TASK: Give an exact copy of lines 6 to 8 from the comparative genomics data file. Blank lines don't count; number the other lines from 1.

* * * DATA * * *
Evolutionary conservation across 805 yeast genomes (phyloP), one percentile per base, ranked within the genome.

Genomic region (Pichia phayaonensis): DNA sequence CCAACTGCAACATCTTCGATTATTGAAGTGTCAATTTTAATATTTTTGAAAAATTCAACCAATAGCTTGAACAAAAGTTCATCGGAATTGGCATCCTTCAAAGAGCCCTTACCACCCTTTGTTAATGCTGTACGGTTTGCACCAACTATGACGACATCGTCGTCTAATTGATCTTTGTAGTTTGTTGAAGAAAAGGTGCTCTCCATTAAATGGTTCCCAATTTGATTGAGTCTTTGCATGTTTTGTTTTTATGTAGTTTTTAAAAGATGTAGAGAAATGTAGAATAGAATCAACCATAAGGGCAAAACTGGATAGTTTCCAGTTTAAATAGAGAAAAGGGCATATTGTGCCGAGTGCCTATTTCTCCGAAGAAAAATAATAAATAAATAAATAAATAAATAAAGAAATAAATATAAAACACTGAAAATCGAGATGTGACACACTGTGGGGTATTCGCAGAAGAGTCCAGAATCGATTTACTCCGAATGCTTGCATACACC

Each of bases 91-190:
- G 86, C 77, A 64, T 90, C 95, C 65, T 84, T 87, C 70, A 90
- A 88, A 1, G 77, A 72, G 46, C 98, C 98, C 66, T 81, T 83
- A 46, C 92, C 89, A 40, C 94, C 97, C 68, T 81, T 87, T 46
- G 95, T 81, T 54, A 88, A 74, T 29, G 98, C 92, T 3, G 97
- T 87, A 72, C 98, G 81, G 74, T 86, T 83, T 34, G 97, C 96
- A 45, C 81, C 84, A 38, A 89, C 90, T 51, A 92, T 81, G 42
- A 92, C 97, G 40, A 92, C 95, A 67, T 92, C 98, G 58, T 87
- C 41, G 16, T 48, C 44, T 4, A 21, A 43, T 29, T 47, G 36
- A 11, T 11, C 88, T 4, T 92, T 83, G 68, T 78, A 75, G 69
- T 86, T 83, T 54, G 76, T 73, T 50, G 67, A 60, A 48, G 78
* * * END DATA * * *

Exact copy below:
- A 46, C 92, C 89, A 40, C 94, C 97, C 68, T 81, T 87, T 46
- G 95, T 81, T 54, A 88, A 74, T 29, G 98, C 92, T 3, G 97
- T 87, A 72, C 98, G 81, G 74, T 86, T 83, T 34, G 97, C 96